Left to his own devices, Bill said that he had attempted to reverse engineer the forecast to determine how to proceed with it. He wasn’t getting anywhere and his attempts to gain information and insight from the executive were fruitless. “I’m a level B executive!” Bill was told, “I want results not excuses! I’m not concerned with details. I want answers.” “Don’t you think that you have a responsibility to know what your assistant is doing?” asked Bill, “Didn’t you ensure that she had adequately trained us before she left?” Bill said that the executive was silent although he could tell that the man was seething. “I’ve been managing direct reports for years.” said Bill, “As a manager; I’ve always felt that I had a responsibility to make sure that people got trained properly and that operations ran smoothly. I always followed up.” Bill said that he received no further response. Frustrated and disgusted, Bill went out for a smoke.

So I asked Bill what he was going to do. “You know I need to work.” he confided, “But I don’t need this.” I have not seen Bill since.

An office-wide call went out for “volunteers” to help the executive during Liz’s leave. There have been no takers. I wonder who is preparing the forecast.


The “Double Secret” Handbook for bad Executives nears Completion

June 20, 2008

Every story needs a beginning. If you smell a new book coming on, you’re right! Ever since I began writing the various chapters of The “Double Secret” Handbook for bad Executives last year, I’ve had that in mind. Of course, there’s several more chapters tucked away as well as the ending and self-test. I just thought that I’d share Chapter 1 with the readers. This has been a work in progress. Believe me, there’s no end to the material that’s available.

Chapter 1 Welcome to the Society for bad Executives

Well you’ve finally made it! Whether you’ve slimed, backstabbed, double-crossed, kissed-up (or just got the call from your old pal Chad or Biff), you have arrived. You are now an executive. Feels good, doesn’t it? You are now smarter, sharper and indeed a better human being than those that you’ve left in the dust. You must be! You got the job and they didn’t.

So what’s the first thing on your agenda besides ordering $50,000 of new office furniture or taking two or three lavish but useless business trips? Why, keeping, consolidating and increasing your power! To accomplish that you may need some support and we’re here to help. We’re the Society for bad Executives. We’re an elite and clandestine organization known only to those chosen few. There are no dues, meetings, secret handshakes or subscriptions. The only requirement is secrecy and strict adherence to the standards we’ve developed through many years for wreaking havoc on organizations and the workers who are employed there. Our organization is so top secret that our members do not ever get to see the roster or formally meet each other. It only makes sense. You may have to turn on another member someday. That’s too bad for them. It’s a dog eat dog world. You’re in it for yourself and only the best of the worst survive.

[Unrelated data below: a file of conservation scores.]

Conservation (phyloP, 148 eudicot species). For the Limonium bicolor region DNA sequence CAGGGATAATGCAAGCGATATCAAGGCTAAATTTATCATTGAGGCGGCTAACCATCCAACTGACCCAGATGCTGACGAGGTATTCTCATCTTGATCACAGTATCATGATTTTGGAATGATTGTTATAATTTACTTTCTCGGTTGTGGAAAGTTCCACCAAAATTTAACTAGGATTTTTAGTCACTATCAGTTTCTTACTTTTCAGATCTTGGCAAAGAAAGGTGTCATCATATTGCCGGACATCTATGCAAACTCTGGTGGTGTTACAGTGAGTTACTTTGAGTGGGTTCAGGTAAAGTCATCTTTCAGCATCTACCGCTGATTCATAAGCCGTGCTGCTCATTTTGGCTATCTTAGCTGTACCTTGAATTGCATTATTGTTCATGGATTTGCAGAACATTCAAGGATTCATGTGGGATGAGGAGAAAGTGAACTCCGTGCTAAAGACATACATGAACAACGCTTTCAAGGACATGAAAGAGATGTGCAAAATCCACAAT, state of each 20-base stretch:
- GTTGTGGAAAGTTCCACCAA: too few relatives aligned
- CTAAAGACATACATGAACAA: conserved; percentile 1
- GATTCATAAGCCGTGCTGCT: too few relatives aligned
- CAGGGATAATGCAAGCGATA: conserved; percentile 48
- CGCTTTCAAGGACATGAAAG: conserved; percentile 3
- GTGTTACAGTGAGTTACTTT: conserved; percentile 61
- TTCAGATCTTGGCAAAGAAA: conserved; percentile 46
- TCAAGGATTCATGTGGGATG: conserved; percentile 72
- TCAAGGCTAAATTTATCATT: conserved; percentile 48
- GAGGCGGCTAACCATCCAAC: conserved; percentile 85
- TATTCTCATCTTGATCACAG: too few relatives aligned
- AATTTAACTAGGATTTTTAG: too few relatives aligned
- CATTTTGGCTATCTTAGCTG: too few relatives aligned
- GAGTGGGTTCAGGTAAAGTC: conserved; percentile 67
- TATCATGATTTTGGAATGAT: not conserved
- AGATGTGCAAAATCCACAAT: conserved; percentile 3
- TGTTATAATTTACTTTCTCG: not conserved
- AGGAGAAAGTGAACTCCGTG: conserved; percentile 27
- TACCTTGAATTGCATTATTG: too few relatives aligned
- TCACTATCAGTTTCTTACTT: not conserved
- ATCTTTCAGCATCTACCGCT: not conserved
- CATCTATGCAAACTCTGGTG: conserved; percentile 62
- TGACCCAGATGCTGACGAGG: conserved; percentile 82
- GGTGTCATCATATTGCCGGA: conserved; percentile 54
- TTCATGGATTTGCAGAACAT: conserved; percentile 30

The main benefit of your membership is your personalized copy of The “Double Secret” Handbook for bad Executives. This tome contains chapter upon chapter of tips and tricks to maximize your hold on authority, manipulate your subordinates, suck up to your superiors and never (we repeat never) be held accountable for anything that goes wrong. It’s a must read for every executive. These are tried and true strategies and tactics that we’ve compiled from members over the years.

You’re probably wondering why we’re being so generous here. The answer is quite simple. We must perpetuate the executive’s image of power and omniscience. Power is what it’s all about after all. The power to dominate, manipulate, threaten, subvert and evade must be maintained and cultivated. The ability to speak with authority on all subjects, make snap decisions, shoot from the hip and never be wrong must be honed to a fine edge. You have a lot to live up to. The rest of us are counting on you.

How do we know that you can be trusted to adhere to our policies and never disclose your membership or share any contents of the handbook with outsiders? We don’t! If you had one shred of ethics, we would never have approached you in the first place. In the Society for bad Executives, our rule is quite simple: Transgress, and the full might of the society will be turned against you. Consider for a moment being demoted to the loading dock or a cubicle with absolutely no golden parachute or perhaps being publicly humiliated in front of your superiors or upstaged by (perish the thought) a subordinate. It can all be arranged. We knew you’d see it our way!

So let’s get started! Whether you’re the arrogant pompous strutting ass, the frenetic slick backed hair mile-a-minute talker or the quiet conniving little weasel, there’s a place for you in the Society for bad Executives. Go forth and make some pronouncements. Savor the taste of authority. Make them jump. It’s fun to be important.

Make us proud. We’ll be watching!

If It’s Pop-tops vs. Laptops, I know where I stand

June 13, 2008

I admit that I’m a little late with my post for this week. I had to take a business trip out of town. I was gone until yesterday. Traveling for business sure isn’t what it used to be but I thought that I’d use the time wisely and make some observations about today’s business travelers.